The M-W editors’ distortions and dismissals dismay me, but I find greater fault with their failure to address Orwell’s consideration of political language. Orwell indeed sees an English in decline, but he’s not carping about, as Sokolowski puts it, “kids today”: Orwell is writing about the debasement of language in high places. And unlike a typical declinist, he thinks that each of us can do our bit to reverse decline by getting rid of bad language habits and thinking more clearly. It’s astonishing to me that the M-W editors make no space for a consideration of, say, the insidious euphemism of enhanced interrogation techniques or special military operation, or the genteel dishonesty of alternative facts. Nor do the editors discuss what seems (to me) the great weakness of Orwell’s argument: its failure to acknowledge that plain language, too, can serve toxic political ends. Lock her up is clearly barbarous.

Scrupulous or even cursory reading of “Politics and the English Language” reveals, again and again, that the Merriam-Webster editors’ criticisms of the essay have no basis in the essay. Orwell deserves better than he got in this podcast.

Related reading
All OCA Orwell posts (Pinboard) : Couric and Palin and Orwell (One of the most widely read posts on my blog)

¹ I take Orwell’s meaning to be that one should use the passive voice when the active voice is inappropriate: “I was born in Brooklyn,” not “My mother gave birth to me in Brooklyn.” Similarly, one should not use a long word when a short one will do. When a long one is appropriate, a short one won’t do. Orwell’s advice to cut words that can be cut should be read as a suggestion to write, say, now instead of at this particular moment in time, not as a suggestion to sacrifice detail.

² I’m reminded of Pullum’s extraordinary claim that The Elements of Style prohibits the use of adjectives and adverbs.

³ Richard Lanham’s Paramedic Method (Revising Prose (2007), and outlined here) is one example. The mental or written notes that writers make about things to watch for in their work — e.g., “Avoid ‘this’ alone”; “Check on ‘if’ and ‘whether’ — are others.

⁴ Merriam-Webster’s definitions of scrupulous: “having moral integrity,” “acting in strict regard for what is considered right or proper,” “punctiliously exact,” “painstaking.” I think of care in writing as a moral imperative, even if I still make typos.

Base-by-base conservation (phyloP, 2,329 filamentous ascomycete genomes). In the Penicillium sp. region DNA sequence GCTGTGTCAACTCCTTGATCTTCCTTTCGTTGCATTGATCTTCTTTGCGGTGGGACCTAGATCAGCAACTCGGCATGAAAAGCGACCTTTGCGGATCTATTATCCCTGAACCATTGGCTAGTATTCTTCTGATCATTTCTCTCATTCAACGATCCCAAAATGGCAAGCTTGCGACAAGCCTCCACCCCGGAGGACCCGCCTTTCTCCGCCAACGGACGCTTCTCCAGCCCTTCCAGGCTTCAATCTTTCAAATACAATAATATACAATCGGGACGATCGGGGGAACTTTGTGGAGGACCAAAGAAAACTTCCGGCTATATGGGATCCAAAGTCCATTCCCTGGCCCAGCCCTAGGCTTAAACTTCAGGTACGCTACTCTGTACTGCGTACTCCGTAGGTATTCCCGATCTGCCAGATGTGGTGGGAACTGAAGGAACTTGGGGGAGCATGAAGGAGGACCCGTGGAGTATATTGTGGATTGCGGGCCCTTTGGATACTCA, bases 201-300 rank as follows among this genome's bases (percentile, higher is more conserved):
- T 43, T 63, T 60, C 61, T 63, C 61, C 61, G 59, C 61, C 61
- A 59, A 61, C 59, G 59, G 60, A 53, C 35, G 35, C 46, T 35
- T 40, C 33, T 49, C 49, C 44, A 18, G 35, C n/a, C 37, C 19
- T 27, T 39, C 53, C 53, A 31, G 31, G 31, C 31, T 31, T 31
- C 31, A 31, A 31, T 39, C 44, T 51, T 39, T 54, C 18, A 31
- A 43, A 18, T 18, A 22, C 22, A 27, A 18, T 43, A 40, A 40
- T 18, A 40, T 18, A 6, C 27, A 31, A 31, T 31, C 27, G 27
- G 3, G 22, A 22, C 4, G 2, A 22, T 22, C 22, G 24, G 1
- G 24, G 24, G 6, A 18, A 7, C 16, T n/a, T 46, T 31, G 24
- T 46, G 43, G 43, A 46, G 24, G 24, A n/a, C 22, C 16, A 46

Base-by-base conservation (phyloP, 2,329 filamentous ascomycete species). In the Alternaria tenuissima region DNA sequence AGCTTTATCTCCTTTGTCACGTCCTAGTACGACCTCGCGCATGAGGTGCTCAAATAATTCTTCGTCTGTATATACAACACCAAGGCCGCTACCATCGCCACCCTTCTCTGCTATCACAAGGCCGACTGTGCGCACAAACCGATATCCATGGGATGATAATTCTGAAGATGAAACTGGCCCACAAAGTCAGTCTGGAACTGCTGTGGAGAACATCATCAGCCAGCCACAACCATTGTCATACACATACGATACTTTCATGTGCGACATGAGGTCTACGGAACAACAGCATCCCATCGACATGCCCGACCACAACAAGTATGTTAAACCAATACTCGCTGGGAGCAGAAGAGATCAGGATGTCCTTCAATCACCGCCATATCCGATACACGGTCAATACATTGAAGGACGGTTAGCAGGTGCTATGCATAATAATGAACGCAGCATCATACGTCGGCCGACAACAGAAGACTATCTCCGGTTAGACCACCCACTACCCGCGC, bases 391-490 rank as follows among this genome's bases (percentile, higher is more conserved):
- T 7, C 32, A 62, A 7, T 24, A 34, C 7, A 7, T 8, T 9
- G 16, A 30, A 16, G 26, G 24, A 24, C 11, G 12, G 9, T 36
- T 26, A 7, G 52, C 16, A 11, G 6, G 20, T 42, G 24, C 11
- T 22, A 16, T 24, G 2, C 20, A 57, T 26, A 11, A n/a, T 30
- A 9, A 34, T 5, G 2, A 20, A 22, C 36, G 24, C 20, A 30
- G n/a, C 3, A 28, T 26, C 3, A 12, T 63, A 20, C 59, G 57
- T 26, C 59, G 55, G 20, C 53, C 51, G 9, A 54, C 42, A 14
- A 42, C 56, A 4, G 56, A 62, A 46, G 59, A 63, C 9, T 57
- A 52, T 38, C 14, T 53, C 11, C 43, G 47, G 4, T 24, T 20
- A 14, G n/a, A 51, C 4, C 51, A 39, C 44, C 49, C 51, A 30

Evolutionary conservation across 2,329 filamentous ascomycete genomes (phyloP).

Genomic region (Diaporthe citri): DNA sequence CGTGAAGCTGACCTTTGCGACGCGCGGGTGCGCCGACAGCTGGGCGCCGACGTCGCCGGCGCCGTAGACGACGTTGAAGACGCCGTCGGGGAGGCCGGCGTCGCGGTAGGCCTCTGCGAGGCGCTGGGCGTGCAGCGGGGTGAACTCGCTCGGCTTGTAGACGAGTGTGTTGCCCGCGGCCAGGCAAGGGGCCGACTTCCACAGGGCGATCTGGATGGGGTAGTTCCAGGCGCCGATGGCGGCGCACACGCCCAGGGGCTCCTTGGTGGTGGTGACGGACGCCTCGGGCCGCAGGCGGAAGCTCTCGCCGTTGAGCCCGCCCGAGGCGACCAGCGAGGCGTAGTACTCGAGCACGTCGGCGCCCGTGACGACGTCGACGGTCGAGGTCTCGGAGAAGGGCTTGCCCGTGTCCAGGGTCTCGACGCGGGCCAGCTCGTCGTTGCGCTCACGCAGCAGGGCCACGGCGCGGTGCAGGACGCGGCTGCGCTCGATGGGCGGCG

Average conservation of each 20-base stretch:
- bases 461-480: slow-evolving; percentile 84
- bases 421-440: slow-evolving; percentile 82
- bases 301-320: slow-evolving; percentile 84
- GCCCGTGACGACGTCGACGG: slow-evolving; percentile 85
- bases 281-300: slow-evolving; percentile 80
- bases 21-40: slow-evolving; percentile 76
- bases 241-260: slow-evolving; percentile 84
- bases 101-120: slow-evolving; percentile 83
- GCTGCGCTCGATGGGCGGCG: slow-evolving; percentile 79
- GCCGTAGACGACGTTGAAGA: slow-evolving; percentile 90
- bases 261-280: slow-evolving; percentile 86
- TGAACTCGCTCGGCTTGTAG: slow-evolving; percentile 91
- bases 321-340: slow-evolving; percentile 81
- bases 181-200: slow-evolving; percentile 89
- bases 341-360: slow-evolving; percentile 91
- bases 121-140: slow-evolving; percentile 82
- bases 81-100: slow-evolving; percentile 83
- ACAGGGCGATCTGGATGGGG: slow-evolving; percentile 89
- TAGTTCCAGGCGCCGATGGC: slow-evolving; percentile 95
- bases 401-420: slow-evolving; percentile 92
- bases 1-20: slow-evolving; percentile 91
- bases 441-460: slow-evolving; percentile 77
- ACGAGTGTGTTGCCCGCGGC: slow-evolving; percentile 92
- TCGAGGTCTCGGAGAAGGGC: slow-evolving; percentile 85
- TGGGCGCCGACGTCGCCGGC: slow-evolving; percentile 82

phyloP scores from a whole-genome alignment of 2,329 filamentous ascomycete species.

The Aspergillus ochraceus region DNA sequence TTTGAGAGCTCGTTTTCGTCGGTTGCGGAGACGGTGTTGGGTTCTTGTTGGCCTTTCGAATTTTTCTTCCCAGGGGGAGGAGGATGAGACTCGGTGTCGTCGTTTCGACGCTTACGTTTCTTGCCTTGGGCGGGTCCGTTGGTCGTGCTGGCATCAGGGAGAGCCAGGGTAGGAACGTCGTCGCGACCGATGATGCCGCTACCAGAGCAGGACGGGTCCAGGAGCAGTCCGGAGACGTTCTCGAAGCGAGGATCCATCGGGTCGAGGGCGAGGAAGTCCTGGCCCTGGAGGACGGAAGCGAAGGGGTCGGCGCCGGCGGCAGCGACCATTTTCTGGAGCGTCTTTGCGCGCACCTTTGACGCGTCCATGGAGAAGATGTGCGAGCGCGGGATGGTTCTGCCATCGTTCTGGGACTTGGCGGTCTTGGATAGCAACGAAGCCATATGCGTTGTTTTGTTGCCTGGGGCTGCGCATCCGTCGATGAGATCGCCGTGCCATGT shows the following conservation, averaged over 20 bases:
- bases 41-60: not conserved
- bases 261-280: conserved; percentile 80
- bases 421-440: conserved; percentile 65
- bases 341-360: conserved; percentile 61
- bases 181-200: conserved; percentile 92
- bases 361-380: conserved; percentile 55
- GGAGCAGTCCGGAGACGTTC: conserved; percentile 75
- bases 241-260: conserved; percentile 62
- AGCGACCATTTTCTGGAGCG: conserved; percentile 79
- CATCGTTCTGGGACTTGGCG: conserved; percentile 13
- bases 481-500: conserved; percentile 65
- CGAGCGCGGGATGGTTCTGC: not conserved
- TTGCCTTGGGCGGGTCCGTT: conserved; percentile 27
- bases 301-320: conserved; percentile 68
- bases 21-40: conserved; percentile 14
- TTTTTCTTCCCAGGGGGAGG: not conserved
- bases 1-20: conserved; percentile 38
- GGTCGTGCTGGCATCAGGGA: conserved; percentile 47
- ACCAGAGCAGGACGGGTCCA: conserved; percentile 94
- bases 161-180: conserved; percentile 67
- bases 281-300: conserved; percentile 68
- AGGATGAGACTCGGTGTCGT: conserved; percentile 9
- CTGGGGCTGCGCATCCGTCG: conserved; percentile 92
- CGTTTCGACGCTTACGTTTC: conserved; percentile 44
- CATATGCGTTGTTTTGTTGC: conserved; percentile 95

[This post is for my friend Stefan Hagemann.]

comments: 7

Stefan said...

Much appreciated, Michael! I finally made it through the transcript, but reading it did not improve the discussion. I hope you do (or did) send the M-W editors a link.

Michael Leddy said...

I did. No reply yet.

Joe DiBiase said...

I haven't previously listened to "Word Matters." I listened to the episode about Orwell's essay. Then I reviewed the titles of some of their other episodes, which all seem to be about individual words and phrases, but not writing in general. An analogy came to mind: the lexicographers were like bricklayers criticizing the architect or builder. Experts on the smallest component of a structure, believing that their expertise extended to the whole structure.

I also listened to their "Clarification" episode where they disputed the purposeful insertion of mountweazels (fake words that are intended as copyright traps) into dictionaries. I know that mapmakers (at least used to) include fake places in their maps as copyright traps.

Michael Leddy said...

You’re right — the emphasis on writing is unusual for them. I will happily admit that I don’t think being a grammarian or linguist means that someone is equipped to give good advice about writing. Most writers are neither grammarians nor linguists.

There’s a podcast somewhere about fake locations on maps, with at least one place name that ended up becoming real. If I can remember where I heard it, I’ll report back.

(I thought I left a reply hours ago. For some reason it didn’t go through.)

Joe DiBiase said...

I think you're referring to Agloe, New York.

Michael Leddy said...

Now that it’s not 10:12 p.m.: “I don’t think being a grammarian or linguist means that someone is necessarily equipped to give good advice about writing.”

Here’s a start on mountweazels, from Jack Lynch: “Ghost Words and Mountweazels.”

Michael Leddy said...

Yes, that must be the one — thanks, Joe. There’s a space at the end of the link, so for anyone who wants to read about Agloe, just delete the space.

I don’t know why I didn’t see your comment earlier, Joe.